Additionally, our Muscle Up supplement has been formulated to provide your pet with high levels of essential proteins. Proteins provide the building blocks for muscle growth, repair and recovery. Feeding Muscle Up may assist whelping bitches in ensuring they receive adequate levels of protein and are properly sustaining, developing and holding the condition of their muscle during and after pregnancy.

I think my dog is constipated, what can I do?

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Our Wellbeing and Sensitive Skin Diet contains higher levels of dietary fibre, which naturally promotes a healthy intestine by adding bulk to their stool and helping the stool pass more quickly through the intestines. All our raw diets have a high moisture content to combat dehydration, which can be a common cause of constipation.

Our Big Dog Probiotic blend may also assist in improving intestinal function and combat constipation by introducing good flora (bacteria) to help draw water into the intestines and properly digest food. For more information visit – Probiotics and Health.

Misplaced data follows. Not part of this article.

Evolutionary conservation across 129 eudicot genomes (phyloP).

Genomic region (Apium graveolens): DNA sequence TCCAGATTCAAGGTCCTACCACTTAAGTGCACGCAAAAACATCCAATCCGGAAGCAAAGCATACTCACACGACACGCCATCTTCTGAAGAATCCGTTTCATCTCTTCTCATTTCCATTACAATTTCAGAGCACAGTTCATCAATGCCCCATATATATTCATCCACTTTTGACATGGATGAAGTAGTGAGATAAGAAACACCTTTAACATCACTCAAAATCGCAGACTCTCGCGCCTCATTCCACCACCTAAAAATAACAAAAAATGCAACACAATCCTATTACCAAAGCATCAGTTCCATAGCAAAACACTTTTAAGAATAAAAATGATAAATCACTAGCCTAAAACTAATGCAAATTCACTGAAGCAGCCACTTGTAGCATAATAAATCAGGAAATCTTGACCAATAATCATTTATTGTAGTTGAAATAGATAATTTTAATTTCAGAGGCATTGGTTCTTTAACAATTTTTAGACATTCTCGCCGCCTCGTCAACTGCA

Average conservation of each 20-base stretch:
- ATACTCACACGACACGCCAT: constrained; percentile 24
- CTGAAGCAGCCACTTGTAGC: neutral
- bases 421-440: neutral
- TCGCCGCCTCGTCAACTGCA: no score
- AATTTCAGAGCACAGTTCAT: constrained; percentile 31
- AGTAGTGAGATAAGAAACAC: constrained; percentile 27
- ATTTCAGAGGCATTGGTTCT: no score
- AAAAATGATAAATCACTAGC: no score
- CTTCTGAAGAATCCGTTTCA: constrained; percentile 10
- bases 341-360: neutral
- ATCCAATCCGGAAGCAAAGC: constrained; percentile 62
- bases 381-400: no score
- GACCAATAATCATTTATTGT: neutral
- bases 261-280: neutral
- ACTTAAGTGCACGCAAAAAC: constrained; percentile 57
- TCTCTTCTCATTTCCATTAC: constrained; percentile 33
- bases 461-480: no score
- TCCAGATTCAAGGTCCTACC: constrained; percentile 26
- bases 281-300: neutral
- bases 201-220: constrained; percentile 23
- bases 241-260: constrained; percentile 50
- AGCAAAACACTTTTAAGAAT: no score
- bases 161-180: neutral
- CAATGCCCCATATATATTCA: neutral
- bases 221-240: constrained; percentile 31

Adding dietary oils like coconut oil, flax oil, fish oil or hemp oil can help combat constipation.

You may want to consider our Front Runner oil – containing Cold-pressed Flaxseed Oil, Cold-pressed Rice Bran Oil, Fish Oil, Natural vitamin E and Cold-Pressed Coconut Oil. Learn more about Big Dog Front Runner – here.

Daily exercise and allowing access to plenty of fresh drinking water can also help to alleviate constipation

Dogs and puppies

Which product should I feed my dog?

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Big Dog has a product suitable for dogs of all shapes and sizes.